Health-promoting Properties of Fruits and Vegetables

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Leon Alexander Terry
CABI, 2011 - Science - 417 pages
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Fruits and vegetables are one of the richest sources of ascorbic acid and other antioxidants, they also produce-specific bioactive compounds. A general consensus from health experts has confirmed that an increased dietary intake of antioxidant compounds found in most fresh produce types may protect against oxidative damage caused by free radicals and reduce the incidence of certain cancers and chronic diseases.

Previously, there was no book available which collectively discussed and reviewed empirical data on health-promoting properties of all fresh produce types, but now this book provides detailed information on identity, nature, bioavailablity, chemopreventative effects, and postharvest stability of specific chemical classes with known bioactive properties. In addition, chapters discuss the various methodologies for extraction, isolation, characterization and quantification of bioactive compounds and the in-vitro and in-vivo anticancer assays. It is an essential resource for researchers and students in food science, nutrition and fruit and vegetable production.
 

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Contents

1 Introduction
1
2 Alliums Onion Garlic Leek and Shallot
5
3 Avocado
27
4 Blueberry and Cranberry
51
5 Brassicas
74
6 Citrus Orange Lemon Mandarin Grapefruit Lime and Other Citrus Fruits
90
7 Cucurbits Cucumber Melon Pumpkin and Squash
118
8 Exotics Litchi Longan Rambutan Pomegranate Mangosteen Kiwifruit Passion Fruit Persimmon Carambola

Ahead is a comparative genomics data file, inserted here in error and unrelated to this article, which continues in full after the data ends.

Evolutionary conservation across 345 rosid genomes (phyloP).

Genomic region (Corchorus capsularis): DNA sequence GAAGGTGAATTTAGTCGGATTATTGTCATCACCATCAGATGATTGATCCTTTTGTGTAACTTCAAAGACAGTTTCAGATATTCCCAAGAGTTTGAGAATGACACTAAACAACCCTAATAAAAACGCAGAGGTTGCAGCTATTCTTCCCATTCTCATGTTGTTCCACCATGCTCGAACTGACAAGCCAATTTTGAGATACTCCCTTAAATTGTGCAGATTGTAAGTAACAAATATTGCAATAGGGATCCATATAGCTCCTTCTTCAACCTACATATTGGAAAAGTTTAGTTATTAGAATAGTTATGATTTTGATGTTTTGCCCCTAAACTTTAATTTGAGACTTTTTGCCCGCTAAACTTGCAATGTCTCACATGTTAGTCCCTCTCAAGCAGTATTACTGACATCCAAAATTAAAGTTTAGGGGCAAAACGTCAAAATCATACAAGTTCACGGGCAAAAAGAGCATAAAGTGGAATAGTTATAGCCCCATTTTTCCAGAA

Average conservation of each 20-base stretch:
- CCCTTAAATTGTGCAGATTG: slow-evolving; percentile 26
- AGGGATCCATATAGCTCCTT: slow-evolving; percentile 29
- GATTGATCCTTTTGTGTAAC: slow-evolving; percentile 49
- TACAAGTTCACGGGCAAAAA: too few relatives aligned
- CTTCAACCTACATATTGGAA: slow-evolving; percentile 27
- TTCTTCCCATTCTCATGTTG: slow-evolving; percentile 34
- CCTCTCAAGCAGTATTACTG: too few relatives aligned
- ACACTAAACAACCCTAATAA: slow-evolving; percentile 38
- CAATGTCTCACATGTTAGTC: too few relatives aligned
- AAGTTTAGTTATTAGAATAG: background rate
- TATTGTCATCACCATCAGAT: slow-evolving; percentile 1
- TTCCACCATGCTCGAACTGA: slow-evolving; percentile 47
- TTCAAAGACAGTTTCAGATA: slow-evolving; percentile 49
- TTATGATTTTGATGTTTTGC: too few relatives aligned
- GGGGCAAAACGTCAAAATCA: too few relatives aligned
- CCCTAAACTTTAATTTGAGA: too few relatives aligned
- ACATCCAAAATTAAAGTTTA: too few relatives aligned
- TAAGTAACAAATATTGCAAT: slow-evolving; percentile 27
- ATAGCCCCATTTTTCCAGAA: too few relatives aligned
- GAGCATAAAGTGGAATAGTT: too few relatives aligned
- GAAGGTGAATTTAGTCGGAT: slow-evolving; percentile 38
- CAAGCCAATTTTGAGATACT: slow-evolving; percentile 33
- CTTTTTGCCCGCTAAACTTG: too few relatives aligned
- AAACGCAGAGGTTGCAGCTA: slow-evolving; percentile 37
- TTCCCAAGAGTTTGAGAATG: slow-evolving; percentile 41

135
11 Pome Fruit
196
12 Potato and Other Root Crops
218
13 Prunus
238
14 Ribes and Rubus Blackberry Currants and Raspberry etc
260
15 Strawberry
291
16 Tomato and Other Solanaceous Fruits
321
17 Tropical Fruit Banana Pineapple Papaya and Mango
352
18 Methodologies for Extraction Isolation Characterization and Quanti cation of Bioactive Compounds
371

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About the author (2011)

Dr Leon A Terry (Reader in Plant Science) is Head of the Plant Science Laboratory at Cranfield University and heads Food Security and Environmental Health within Cranfield Health, with responsibility over all staff and students in the area. His main research interests are fundamental postharvest physiology and biochemistry of fresh produce, postharvest pathology and disorders, chemometric and textural profiling for interpretation of chemical data, shelf-life and vase-life extension and quality evaluation and sensor and product development (including packaging).url: http://www.cranfield.ac.uk/health/abouttheschool/people/page8147.html

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